I almost wish I could give this book two separate ratings. There were two story lines and I was never able to connect with one of them. Henri, who is in a coma after saving a young girl and then being hit by a car, has multiple dreams about different ways his younger life could have turned out. But, since we already knew what really happened, this all seemed extraneous to the story. Maybe one optional timeline would kept my interest but instead I just got continually confused and turned around. In the other story line is Eddie, Henri's ex-girlfriend who has medical power of attorney and Sam, Henri's son who he has never met but is also a synesthete. This was interesting as it allowed Sam to somewhat communicate with Henri and another coma patient, Maddie. But I felt this part of the story was never properly explored. I wanted more of that and less of Henri's optional histories. Ms. George gave us some very interesting characters but I don't think we learned enough about the ones I wanted to learn more about. I also think she ignored her original premise, the books created for each of the patients. It is part of the title and is mentioned, but never really followed up. That was a missed opportunity in my opinion.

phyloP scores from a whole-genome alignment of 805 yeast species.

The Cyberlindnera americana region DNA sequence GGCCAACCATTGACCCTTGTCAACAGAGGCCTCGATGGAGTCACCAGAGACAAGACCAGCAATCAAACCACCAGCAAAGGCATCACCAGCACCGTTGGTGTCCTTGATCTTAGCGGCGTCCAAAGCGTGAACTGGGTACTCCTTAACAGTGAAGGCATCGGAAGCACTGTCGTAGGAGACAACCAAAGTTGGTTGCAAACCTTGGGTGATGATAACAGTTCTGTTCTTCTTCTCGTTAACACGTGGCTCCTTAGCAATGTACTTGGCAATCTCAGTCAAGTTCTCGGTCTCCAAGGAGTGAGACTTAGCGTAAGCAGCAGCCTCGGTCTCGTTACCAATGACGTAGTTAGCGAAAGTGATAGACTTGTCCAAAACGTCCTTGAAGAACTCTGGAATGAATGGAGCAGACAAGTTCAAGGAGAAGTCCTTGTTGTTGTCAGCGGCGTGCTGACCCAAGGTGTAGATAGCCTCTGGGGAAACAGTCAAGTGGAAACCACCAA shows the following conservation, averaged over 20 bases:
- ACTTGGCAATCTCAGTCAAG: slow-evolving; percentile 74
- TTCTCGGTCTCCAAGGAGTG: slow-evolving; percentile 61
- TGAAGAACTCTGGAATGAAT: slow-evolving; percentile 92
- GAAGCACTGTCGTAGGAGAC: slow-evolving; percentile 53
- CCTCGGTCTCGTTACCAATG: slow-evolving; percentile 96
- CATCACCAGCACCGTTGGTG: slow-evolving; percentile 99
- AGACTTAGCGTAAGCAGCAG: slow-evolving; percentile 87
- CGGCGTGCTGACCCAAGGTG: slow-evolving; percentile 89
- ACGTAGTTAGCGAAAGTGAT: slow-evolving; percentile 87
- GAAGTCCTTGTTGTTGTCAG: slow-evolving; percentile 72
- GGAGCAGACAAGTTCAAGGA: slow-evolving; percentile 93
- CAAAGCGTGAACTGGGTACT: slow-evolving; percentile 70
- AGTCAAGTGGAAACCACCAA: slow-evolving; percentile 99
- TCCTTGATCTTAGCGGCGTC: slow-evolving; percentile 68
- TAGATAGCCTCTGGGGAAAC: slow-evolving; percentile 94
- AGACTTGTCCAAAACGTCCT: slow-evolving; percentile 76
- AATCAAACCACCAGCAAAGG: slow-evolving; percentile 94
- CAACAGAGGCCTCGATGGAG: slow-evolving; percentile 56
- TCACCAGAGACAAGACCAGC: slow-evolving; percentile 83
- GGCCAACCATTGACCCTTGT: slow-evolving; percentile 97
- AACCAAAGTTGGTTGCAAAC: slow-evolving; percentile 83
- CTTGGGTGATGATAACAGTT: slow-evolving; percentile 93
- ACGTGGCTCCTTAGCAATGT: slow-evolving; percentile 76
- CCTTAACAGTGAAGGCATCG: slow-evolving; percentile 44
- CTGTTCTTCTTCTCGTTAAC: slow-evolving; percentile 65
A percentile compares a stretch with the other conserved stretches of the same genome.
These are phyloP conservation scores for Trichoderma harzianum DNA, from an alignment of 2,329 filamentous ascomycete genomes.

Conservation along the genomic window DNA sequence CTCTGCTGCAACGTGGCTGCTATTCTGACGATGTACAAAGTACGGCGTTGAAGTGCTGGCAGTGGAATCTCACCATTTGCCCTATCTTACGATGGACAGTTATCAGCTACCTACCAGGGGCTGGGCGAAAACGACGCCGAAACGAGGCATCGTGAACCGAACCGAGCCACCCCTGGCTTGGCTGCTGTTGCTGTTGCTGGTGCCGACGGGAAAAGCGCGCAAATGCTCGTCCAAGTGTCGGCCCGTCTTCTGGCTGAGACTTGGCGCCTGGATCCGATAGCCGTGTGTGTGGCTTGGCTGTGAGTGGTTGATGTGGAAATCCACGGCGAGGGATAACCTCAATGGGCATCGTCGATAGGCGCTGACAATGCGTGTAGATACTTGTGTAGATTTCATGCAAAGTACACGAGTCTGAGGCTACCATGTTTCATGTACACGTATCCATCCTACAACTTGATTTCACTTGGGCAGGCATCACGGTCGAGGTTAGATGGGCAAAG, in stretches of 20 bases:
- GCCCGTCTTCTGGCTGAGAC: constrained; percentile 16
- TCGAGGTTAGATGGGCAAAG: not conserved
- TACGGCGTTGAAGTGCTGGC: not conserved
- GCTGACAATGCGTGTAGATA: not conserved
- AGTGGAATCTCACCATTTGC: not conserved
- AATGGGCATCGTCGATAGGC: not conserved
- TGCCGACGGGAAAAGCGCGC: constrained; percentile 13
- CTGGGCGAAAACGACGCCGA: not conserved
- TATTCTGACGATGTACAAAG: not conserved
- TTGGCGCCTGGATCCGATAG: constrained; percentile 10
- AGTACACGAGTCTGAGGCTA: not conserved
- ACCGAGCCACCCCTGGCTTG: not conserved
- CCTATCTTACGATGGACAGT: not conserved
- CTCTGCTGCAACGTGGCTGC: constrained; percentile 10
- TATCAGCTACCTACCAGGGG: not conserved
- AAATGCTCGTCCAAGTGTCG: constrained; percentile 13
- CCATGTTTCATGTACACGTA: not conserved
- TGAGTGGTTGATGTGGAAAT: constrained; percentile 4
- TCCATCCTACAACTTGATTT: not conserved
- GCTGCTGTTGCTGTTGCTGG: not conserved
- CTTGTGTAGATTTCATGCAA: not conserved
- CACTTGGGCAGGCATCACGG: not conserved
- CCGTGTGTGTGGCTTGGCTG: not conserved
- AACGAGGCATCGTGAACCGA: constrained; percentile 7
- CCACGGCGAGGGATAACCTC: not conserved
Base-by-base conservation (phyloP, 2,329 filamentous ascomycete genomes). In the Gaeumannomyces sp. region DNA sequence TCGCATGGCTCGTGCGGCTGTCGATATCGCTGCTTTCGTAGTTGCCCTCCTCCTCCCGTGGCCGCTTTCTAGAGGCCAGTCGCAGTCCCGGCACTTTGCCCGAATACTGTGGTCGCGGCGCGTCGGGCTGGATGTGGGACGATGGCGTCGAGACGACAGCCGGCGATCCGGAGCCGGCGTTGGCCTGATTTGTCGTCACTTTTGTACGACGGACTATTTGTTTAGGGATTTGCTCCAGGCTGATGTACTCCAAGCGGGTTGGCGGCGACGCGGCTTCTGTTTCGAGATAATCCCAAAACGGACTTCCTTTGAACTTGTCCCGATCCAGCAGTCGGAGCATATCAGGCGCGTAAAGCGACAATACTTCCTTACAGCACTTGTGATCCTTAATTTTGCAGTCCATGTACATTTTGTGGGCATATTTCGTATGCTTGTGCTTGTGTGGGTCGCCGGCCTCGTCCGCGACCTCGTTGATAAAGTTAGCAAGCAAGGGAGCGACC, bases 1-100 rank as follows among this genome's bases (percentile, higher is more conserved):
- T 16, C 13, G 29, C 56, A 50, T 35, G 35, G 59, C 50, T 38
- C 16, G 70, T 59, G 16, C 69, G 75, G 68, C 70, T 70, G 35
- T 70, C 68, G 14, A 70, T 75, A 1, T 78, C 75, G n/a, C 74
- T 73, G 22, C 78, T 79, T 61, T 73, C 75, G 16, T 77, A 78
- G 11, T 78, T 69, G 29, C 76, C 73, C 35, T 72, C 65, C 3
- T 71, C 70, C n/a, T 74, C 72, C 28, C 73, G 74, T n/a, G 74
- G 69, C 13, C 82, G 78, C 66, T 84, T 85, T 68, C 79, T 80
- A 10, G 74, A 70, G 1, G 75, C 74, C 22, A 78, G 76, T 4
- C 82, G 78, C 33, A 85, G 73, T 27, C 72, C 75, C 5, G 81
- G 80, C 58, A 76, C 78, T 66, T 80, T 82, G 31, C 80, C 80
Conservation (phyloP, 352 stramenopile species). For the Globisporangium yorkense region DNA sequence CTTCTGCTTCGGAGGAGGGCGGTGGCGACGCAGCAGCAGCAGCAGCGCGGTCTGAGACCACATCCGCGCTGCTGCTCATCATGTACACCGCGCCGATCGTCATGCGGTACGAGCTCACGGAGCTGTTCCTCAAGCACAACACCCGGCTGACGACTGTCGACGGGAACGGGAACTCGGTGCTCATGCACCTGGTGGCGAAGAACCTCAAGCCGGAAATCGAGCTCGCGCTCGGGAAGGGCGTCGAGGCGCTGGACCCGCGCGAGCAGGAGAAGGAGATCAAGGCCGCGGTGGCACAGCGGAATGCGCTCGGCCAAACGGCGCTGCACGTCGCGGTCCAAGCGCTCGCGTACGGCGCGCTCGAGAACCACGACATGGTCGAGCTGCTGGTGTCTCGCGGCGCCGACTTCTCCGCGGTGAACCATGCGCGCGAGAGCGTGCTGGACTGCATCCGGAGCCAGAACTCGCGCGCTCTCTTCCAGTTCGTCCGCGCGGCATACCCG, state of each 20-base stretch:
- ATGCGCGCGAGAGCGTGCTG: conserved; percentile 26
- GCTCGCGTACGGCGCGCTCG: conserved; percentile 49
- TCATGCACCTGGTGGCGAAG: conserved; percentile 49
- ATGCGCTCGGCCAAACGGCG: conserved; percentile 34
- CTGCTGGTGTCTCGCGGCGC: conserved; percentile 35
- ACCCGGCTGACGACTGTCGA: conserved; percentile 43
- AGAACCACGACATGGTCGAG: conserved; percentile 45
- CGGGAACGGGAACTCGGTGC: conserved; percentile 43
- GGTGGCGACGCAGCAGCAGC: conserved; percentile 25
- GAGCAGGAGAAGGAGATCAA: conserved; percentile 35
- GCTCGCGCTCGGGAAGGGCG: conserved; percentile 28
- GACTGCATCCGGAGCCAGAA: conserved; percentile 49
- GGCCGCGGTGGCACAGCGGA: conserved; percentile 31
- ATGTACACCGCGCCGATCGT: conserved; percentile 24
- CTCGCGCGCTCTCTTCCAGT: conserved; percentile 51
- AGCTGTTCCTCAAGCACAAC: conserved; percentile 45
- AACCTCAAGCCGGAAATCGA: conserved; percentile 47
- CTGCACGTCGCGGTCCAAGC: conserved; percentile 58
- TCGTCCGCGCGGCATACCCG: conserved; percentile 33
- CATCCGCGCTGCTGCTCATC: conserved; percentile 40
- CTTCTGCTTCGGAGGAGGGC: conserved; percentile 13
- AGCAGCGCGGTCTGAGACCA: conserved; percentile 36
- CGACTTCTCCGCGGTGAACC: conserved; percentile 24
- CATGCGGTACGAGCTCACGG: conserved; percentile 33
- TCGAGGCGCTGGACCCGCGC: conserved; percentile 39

Book of Dreams – Nina George Summary: This book deals with relationships, how life paths can change dramatically (for better or worse) through failure to recognise “sliding door” moments, and making sure you make the most of the one sure life you have. Main Characters: Sam Valentier: The son, thirteen years old, who is super-smart, and a synesthete – he can see information in a sensory way. He has never met his biological father, and lives with his mother and step-father. Henri Skinner: Sam’s father, a former war correspondent, a man driven by fear and capable of extraordinary feats of bravery. Edwina “Eddie” Tomlin: Henri’s former girlfriend, a successful publisher of fantasy books. She befriends Sam in the hospital. Madelyn “Maddie”: The comatose twelve-year old orphan girl, whom Sam “befriends”. Minor Characters: Dr Saul aka God: The ever-present neurosurgeon, highly talented, but limited by the current state of medical knowledge. Nurse Marion: The fifty-something nurse who puts her years of experience to good use in helping Sam, and the patients under her care. Plot: This is a book told from three very different perspectives. Henri is the battle-hardened absent father. We meet him as he throws himself off a bridge, to save a young girl from drowning. While he saves her, he ends up getting terribly injured, and becomes hospitalised and comatose. The ironic twist? He was on his way to see his son for the very first time, having received an invitation to an Open Day at his school. Sam is the son, a bit of a loner, but best friends with Scott, another genius, and expert forger. He lives with his mother, who has told him nothing about his biological dad. Her partner is Steve, who mostly remains in the background. Eddie is the ex, inexplicably dumped by Henri. Successful in her career, things were going well when she professed her undying love, whereupon Henri turned on his heel and walked. The major incident occurs early on, resulting in Henri being admitted to hospital. Sam discovers what has happened, and through Scott’s clever forgeries of notes, is able to bunk off school and spend time with his father on the ward. Accidentally getting off on the wrong floor, he comes across Maddie and Nurse Marion, and is immediately drawn to Maddie. He decides he will continue to visit both for as long as it takes. Eddie was nominated by Henri as his living will representative, which is how she finds out he’s in there. She meets Sam, of whom she knew nothing, but they quickly form a bond, which gets stronger as the novel progresses. The main action takes place at the hospital, yet there are ample flashbacks from Eddie to her relationship with Henri. Sam too has a deep imagination. We see the world from inside Henri’s head, as he struggles (internally, and invisibly to those in the waking world) to make sense of where he is. He reflects on his life choices, his childhood and his father, and how Sam came to be. Maddie, through Sam’s devoted attention, comes alive as a character, as Sam tries to find out more about this tragic girl. The nurses encourage him, as she has no visitors – all her family were wiped out. Eddie tries to balance her existing relationship, but is deeply torn over the man she loved beyond all love. This book has deep themes. The importance, power and visceral nature of love is front and centre. Love withheld – one parent forbidding the other to know their child, and the repercussions of that decision on all of them. Love lost – the open wound left behind when one person tears themselves away from the other. Love unrequited – where one never had the opportunity to express it. There are other themes – what happens after death, the sliding door reality of our lives, meaningful connections and unfinished business, the fact we know more about outer space than the human brain. What I Liked: - This is an absorbing read. The world-building was excellent, and the story flowed. - The main characters were well-developed and believable. - The perspective technique worked well, and allowed real depth to the story. What I Didn’t Like: - The ending, as it were, just felt a little rushed for me. Overall: This is a great book. There is a lot of emotion, well-drawn characters, and some philosophising on life, death, love, and the nature and needs of humanity. It reads like the author was exorcising some personal ghost, but the book is by no means self-indulgent or mawkish. It is one that will leave you thinking, whose characters you will remember, and absolutely recommend it. Acknowledgements: Thanks to the author and First To Read for providing me a free .mobi of the novel, in return for an honest and objective review.